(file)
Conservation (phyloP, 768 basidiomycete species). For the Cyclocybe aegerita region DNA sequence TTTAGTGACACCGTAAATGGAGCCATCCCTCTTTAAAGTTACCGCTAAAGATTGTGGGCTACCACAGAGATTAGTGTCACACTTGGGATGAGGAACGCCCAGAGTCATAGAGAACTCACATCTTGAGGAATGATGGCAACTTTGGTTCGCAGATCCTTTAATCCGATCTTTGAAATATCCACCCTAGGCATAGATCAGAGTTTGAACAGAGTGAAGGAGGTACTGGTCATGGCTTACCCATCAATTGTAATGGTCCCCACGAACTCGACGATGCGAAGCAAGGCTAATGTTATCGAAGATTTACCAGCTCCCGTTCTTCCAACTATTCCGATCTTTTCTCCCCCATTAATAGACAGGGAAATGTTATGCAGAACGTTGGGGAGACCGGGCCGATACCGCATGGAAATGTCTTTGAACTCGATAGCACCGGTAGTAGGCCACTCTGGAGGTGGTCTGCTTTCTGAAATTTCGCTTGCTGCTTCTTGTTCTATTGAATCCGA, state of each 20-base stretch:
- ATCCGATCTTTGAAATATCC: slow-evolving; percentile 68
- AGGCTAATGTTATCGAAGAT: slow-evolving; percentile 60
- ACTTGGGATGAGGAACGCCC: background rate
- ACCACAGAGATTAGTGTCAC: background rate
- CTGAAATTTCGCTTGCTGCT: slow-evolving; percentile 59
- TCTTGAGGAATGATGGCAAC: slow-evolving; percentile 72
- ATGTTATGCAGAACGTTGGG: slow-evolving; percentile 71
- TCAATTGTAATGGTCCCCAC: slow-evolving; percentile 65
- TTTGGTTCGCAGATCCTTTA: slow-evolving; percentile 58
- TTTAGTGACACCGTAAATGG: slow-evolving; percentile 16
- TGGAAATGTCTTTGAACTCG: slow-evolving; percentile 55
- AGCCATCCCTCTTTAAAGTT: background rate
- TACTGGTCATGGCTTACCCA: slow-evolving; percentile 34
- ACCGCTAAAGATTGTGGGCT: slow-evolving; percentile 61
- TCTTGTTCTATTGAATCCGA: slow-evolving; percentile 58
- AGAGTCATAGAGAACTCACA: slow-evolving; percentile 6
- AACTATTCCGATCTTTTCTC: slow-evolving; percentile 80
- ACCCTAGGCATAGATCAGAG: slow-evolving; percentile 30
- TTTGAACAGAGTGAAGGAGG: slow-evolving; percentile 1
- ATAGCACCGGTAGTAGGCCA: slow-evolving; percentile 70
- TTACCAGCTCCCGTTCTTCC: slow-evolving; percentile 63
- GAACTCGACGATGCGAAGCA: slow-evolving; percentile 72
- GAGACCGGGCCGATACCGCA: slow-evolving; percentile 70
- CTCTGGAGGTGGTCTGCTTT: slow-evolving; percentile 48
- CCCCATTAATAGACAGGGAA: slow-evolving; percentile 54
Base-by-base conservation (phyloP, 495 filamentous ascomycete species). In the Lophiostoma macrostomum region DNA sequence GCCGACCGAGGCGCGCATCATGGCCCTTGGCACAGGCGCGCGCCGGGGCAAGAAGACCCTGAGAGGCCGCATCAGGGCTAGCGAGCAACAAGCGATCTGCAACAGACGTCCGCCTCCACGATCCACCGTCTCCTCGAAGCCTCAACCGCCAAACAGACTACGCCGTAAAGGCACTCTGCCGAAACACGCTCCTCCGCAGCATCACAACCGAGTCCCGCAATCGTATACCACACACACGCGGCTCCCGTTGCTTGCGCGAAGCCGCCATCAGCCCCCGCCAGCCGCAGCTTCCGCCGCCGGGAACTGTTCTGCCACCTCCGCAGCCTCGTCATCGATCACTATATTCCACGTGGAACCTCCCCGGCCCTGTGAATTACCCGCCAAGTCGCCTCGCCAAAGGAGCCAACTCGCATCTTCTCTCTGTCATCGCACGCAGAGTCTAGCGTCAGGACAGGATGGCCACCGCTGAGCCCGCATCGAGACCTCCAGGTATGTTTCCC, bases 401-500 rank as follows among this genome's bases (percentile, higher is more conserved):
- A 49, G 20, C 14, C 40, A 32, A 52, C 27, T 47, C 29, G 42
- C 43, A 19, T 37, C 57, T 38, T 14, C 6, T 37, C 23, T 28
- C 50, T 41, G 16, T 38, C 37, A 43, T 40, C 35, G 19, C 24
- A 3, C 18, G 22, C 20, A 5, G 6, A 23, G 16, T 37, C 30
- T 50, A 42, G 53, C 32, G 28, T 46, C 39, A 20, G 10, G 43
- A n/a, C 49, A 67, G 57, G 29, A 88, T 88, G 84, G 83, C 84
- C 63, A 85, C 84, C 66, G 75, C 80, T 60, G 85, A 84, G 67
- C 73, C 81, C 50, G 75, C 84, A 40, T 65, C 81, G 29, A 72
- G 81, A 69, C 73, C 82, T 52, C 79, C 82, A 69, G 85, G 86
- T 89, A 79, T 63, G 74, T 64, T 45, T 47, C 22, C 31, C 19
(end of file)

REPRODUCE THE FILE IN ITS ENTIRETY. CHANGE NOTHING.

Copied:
Conservation (phyloP, 768 basidiomycete species). For the Cyclocybe aegerita region DNA sequence TTTAGTGACACCGTAAATGGAGCCATCCCTCTTTAAAGTTACCGCTAAAGATTGTGGGCTACCACAGAGATTAGTGTCACACTTGGGATGAGGAACGCCCAGAGTCATAGAGAACTCACATCTTGAGGAATGATGGCAACTTTGGTTCGCAGATCCTTTAATCCGATCTTTGAAATATCCACCCTAGGCATAGATCAGAGTTTGAACAGAGTGAAGGAGGTACTGGTCATGGCTTACCCATCAATTGTAATGGTCCCCACGAACTCGACGATGCGAAGCAAGGCTAATGTTATCGAAGATTTACCAGCTCCCGTTCTTCCAACTATTCCGATCTTTTCTCCCCCATTAATAGACAGGGAAATGTTATGCAGAACGTTGGGGAGACCGGGCCGATACCGCATGGAAATGTCTTTGAACTCGATAGCACCGGTAGTAGGCCACTCTGGAGGTGGTCTGCTTTCTGAAATTTCGCTTGCTGCTTCTTGTTCTATTGAATCCGA, state of each 20-base stretch:
- ATCCGATCTTTGAAATATCC: slow-evolving; percentile 68
- AGGCTAATGTTATCGAAGAT: slow-evolving; percentile 60
- ACTTGGGATGAGGAACGCCC: background rate
- ACCACAGAGATTAGTGTCAC: background rate
- CTGAAATTTCGCTTGCTGCT: slow-evolving; percentile 59
- TCTTGAGGAATGATGGCAAC: slow-evolving; percentile 72
- ATGTTATGCAGAACGTTGGG: slow-evolving; percentile 71
- TCAATTGTAATGGTCCCCAC: slow-evolving; percentile 65
- TTTGGTTCGCAGATCCTTTA: slow-evolving; percentile 58
- TTTAGTGACACCGTAAATGG: slow-evolving; percentile 16
- TGGAAATGTCTTTGAACTCG: slow-evolving; percentile 55
- AGCCATCCCTCTTTAAAGTT: background rate
- TACTGGTCATGGCTTACCCA: slow-evolving; percentile 34
- ACCGCTAAAGATTGTGGGCT: slow-evolving; percentile 61
- TCTTGTTCTATTGAATCCGA: slow-evolving; percentile 58
- AGAGTCATAGAGAACTCACA: slow-evolving; percentile 6
- AACTATTCCGATCTTTTCTC: slow-evolving; percentile 80
- ACCCTAGGCATAGATCAGAG: slow-evolving; percentile 30
- TTTGAACAGAGTGAAGGAGG: slow-evolving; percentile 1
- ATAGCACCGGTAGTAGGCCA: slow-evolving; percentile 70
- TTACCAGCTCCCGTTCTTCC: slow-evolving; percentile 63
- GAACTCGACGATGCGAAGCA: slow-evolving; percentile 72
- GAGACCGGGCCGATACCGCA: slow-evolving; percentile 70
- CTCTGGAGGTGGTCTGCTTT: slow-evolving; percentile 48
- CCCCATTAATAGACAGGGAA: slow-evolving; percentile 54
Base-by-base conservation (phyloP, 495 filamentous ascomycete species). In the Lophiostoma macrostomum region DNA sequence GCCGACCGAGGCGCGCATCATGGCCCTTGGCACAGGCGCGCGCCGGGGCAAGAAGACCCTGAGAGGCCGCATCAGGGCTAGCGAGCAACAAGCGATCTGCAACAGACGTCCGCCTCCACGATCCACCGTCTCCTCGAAGCCTCAACCGCCAAACAGACTACGCCGTAAAGGCACTCTGCCGAAACACGCTCCTCCGCAGCATCACAACCGAGTCCCGCAATCGTATACCACACACACGCGGCTCCCGTTGCTTGCGCGAAGCCGCCATCAGCCCCCGCCAGCCGCAGCTTCCGCCGCCGGGAACTGTTCTGCCACCTCCGCAGCCTCGTCATCGATCACTATATTCCACGTGGAACCTCCCCGGCCCTGTGAATTACCCGCCAAGTCGCCTCGCCAAAGGAGCCAACTCGCATCTTCTCTCTGTCATCGCACGCAGAGTCTAGCGTCAGGACAGGATGGCCACCGCTGAGCCCGCATCGAGACCTCCAGGTATGTTTCCC, bases 401-500 rank as follows among this genome's bases (percentile, higher is more conserved):
- A 49, G 20, C 14, C 40, A 32, A 52, C 27, T 47, C 29, G 42
- C 43, A 19, T 37, C 57, T 38, T 14, C 6, T 37, C 23, T 28
- C 50, T 41, G 16, T 38, C 37, A 43, T 40, C 35, G 19, C 24
- A 3, C 18, G 22, C 20, A 5, G 6, A 23, G 16, T 37, C 30
- T 50, A 42, G 53, C 32, G 28, T 46, C 39, A 20, G 10, G 43
- A n/a, C 49, A 67, G 57, G 29, A 88, T 88, G 84, G 83, C 84
- C 63, A 85, C 84, C 66, G 75, C 80, T 60, G 85, A 84, G 67
- C 73, C 81, C 50, G 75, C 84, A 40, T 65, C 81, G 29, A 72
- G 81, A 69, C 73, C 82, T 52, C 79, C 82, A 69, G 85, G 86
- T 89, A 79, T 63, G 74, T 64, T 45, T 47, C 22, C 31, C 19